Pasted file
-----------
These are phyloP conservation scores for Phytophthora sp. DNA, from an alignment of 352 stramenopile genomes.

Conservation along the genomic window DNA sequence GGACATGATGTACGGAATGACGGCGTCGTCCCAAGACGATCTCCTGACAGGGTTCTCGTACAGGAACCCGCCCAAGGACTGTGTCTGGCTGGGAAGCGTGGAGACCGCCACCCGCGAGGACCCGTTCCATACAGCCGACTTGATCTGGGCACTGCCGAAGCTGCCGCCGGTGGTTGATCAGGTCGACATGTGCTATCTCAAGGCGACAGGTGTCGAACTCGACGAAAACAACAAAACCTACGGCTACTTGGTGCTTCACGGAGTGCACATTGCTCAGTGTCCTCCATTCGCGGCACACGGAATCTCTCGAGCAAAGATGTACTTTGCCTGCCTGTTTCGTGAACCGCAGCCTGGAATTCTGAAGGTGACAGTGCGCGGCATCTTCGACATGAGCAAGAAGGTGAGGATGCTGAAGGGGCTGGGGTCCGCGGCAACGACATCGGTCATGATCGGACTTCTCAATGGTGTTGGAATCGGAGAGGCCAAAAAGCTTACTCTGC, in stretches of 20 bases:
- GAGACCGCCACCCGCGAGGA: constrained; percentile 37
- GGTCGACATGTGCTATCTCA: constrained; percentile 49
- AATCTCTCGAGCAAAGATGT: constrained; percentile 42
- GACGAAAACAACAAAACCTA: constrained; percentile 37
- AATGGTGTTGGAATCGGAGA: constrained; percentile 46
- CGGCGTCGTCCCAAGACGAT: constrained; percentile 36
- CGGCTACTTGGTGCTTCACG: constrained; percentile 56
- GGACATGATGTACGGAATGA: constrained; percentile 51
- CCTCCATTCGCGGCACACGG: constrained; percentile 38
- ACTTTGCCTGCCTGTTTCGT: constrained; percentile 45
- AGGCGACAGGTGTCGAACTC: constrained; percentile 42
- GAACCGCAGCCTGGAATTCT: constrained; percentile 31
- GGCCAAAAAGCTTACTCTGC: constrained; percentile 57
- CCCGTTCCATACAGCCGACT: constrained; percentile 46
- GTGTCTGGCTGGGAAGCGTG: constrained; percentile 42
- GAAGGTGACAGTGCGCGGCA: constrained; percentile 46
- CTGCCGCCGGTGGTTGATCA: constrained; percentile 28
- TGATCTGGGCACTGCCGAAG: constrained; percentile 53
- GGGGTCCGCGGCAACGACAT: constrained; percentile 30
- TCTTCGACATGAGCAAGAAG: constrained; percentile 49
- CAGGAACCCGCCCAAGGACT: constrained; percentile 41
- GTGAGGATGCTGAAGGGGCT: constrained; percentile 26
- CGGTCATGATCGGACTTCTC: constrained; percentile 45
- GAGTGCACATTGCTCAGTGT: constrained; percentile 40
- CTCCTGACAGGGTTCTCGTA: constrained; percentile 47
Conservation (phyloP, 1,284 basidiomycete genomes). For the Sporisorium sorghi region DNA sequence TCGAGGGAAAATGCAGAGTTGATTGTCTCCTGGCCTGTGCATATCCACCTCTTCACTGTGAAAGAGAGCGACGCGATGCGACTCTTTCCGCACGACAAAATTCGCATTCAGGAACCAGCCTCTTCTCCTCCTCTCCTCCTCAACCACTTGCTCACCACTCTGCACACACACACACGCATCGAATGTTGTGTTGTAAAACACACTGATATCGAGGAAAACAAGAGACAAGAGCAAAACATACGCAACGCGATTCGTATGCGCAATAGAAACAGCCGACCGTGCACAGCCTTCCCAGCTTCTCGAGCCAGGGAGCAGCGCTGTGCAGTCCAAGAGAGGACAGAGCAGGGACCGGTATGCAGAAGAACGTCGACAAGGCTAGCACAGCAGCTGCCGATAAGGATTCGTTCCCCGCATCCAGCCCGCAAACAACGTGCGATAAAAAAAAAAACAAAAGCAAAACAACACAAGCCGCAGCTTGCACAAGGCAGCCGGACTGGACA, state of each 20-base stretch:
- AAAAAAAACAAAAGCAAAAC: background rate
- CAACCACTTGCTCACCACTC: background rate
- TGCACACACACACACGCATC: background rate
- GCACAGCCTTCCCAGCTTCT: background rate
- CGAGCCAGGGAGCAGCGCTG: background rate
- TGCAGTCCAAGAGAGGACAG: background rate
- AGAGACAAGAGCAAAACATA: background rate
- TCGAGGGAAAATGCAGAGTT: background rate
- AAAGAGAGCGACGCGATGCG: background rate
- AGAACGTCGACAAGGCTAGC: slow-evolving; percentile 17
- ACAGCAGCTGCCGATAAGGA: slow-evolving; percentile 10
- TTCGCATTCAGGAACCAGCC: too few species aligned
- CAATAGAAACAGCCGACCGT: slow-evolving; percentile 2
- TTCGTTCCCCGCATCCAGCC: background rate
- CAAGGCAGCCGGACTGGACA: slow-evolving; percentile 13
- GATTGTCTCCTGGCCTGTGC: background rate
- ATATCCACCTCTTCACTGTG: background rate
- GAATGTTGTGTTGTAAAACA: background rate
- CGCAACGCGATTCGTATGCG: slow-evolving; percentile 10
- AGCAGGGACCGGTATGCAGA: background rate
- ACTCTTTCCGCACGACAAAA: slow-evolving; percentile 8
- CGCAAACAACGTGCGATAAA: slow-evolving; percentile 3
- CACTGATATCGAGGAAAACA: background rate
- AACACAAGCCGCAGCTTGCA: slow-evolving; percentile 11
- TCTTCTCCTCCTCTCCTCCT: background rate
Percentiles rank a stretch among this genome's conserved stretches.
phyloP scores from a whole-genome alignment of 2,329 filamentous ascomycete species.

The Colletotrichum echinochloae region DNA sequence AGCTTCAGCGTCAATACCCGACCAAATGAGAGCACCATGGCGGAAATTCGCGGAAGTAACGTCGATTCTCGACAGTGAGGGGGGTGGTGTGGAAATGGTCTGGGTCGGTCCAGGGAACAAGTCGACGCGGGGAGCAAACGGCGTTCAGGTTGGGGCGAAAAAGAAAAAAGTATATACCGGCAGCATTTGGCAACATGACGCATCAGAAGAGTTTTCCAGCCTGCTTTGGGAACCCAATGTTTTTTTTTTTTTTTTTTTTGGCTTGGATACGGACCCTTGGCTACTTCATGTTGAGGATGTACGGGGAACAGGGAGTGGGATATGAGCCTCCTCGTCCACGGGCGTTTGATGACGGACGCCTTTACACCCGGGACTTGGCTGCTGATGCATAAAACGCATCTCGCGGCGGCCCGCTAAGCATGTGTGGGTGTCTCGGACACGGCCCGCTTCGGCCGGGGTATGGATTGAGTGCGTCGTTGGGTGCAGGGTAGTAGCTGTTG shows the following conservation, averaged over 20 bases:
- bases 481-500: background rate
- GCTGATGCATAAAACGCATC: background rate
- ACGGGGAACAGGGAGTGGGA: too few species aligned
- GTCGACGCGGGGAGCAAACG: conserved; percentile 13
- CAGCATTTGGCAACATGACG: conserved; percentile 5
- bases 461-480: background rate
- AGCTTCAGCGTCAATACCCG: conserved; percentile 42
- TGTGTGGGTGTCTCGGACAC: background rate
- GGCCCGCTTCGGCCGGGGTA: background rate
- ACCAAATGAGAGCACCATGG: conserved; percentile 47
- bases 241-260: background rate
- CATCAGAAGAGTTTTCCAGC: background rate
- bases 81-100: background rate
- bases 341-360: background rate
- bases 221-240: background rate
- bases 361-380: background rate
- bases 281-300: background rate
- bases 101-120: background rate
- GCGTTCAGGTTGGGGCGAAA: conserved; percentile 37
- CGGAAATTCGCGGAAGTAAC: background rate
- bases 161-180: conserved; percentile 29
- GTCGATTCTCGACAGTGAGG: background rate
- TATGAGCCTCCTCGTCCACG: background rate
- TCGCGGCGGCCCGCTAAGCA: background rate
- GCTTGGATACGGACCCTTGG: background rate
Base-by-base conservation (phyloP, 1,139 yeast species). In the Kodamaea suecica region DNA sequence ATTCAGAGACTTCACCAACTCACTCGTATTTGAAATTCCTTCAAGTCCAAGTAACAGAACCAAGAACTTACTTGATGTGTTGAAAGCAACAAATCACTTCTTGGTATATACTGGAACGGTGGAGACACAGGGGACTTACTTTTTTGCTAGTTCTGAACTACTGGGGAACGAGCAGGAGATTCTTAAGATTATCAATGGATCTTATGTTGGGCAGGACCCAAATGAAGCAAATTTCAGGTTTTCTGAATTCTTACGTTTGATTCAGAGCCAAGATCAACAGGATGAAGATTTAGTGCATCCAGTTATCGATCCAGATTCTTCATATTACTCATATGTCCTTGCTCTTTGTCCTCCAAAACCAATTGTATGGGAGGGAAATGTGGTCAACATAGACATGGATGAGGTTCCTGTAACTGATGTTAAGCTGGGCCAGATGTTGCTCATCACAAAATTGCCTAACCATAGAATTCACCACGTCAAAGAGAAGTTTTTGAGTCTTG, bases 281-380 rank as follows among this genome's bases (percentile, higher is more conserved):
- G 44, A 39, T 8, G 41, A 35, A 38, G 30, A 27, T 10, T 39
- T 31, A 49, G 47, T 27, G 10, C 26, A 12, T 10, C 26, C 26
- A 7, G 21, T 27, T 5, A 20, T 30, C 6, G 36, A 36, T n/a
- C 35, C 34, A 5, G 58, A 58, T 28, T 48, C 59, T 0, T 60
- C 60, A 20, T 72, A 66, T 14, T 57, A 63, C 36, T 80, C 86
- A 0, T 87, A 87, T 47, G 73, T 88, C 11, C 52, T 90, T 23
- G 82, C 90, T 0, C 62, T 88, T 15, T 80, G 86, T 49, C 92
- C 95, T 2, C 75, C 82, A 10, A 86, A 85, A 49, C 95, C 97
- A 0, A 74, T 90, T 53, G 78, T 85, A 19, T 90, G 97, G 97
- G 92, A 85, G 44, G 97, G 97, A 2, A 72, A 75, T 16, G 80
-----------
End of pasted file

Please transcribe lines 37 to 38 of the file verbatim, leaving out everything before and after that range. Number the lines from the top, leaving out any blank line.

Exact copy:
- AAAGAGAGCGACGCGATGCG: background rate
- AGAACGTCGACAAGGCTAGC: slow-evolving; percentile 17